Resilience in change

31Oct12

I went to a one hour videoconference at work last week on ‘Resilience in change’ run by a clinical psychologist .

(my notes)

If change is so normal, why is it so hard?

  • unexpected outcomes
  • challenges values, ideals, expectations, skills
  • fear of the unknown
  • fear of leaving what you know, the habit
  • fear of being out of control
  • emotionally challenging
  • momentum of the existing

but it’s a part of life.

reactions to change (think of an iceberg – most of it is hidden) – depends on

  • past experience
  • personality
  • coping mechanisms
  • feelings
  • values
  • support
  • thinking style

cycle……. shock > denial > resistance > exploration > committment

Resilience

  • cope with stress
  • adapt positively
  • bounce back from a negative experience
  • is not a personality trait
  • it can be learned (a way of thinking)

characteristics of a resilient person

  • accept situations
  • see all sides
  • positive/moving forward
  • handle relationships well

Prayer of serenity…

Think of a situation

  • what can you not change
  • what can you change?

“learned optimists”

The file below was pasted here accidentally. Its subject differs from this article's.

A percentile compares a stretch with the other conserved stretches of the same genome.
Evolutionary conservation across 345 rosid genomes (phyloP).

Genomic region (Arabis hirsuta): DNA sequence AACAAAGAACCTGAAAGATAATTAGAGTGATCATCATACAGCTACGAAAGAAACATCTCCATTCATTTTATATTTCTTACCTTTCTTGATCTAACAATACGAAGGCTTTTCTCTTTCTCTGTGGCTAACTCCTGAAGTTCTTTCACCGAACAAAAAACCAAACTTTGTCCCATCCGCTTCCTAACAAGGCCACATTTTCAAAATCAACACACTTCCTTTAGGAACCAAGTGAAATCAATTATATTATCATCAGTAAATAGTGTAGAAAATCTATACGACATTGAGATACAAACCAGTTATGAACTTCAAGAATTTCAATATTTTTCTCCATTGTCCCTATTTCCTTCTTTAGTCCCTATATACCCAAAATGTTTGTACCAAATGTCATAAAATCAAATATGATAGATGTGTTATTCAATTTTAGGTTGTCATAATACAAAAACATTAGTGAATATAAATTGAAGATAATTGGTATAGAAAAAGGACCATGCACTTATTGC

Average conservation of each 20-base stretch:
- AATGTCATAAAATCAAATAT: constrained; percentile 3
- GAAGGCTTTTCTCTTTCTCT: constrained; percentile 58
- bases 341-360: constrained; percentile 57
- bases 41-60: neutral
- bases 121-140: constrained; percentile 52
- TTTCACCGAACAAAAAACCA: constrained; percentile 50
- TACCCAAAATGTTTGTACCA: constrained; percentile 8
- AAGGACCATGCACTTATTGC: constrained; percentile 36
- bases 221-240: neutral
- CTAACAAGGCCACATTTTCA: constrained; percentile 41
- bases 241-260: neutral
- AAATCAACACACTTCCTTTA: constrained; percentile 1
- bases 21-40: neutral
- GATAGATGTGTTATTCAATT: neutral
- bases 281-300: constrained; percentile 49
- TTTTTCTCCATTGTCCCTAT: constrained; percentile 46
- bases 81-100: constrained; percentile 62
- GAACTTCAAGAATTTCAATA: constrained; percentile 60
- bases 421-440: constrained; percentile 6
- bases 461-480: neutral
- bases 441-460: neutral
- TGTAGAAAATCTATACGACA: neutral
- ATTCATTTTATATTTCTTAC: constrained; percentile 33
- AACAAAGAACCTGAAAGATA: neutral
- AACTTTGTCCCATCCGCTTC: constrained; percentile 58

optimists learn to change how they think (Martin Seligman)

when difficult things happen – how we chose to see them determines

  • how we feel
  • how resilient we are
  • unhelpful self talk

A non resilient person sees a negative event as

  1. permanent
  2. pervasive
  3. personal

this is the opposite to resilience

resilient thinking, bad events are

  1. temporary – there is always hope for change in the future
  2. specific – just because one thing goes wrong
  3. not personal/not entirely your fault – usually many factors

think of a challenge

  • question is not – do I think that this is true
  • question is – is focussing on this the helping me to cope? pragmatic,give it perspective

social systems: when a system is under stress – it is harder to hold onto to what you want to be  and you get sucked in into the system of anxiety….

In times of change and uncertainly, how can you choose not to contribute to the anxiety that is bouncing around. What would it take?

  • conscious, pausing and thinking
  • being informed
  • not contributing to gossip
  • breath

When stuff happens, psychologically – gut reaction, and need the frontal lobe stuff to catch up, sooooo

  • name the emotion
  • humour as relief
  • pull back and observe thought processes
  • view change as an opportunity

change = stress management, a demand on you

  • sleep
  • relaxation
  • alcohol – but remember it’s a depressant
  • nutrition
  • exercise

Mindful breathing

  • slow
  • yoga
  • 10 deep slow breathes, mindful, concentrate…Working on that resilience, ‘cos it can always do with a little work 🙂
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One Response to “Resilience in change”

  1. Thank you for the reminder on how important resilience is in our lives. Succinctly explained.


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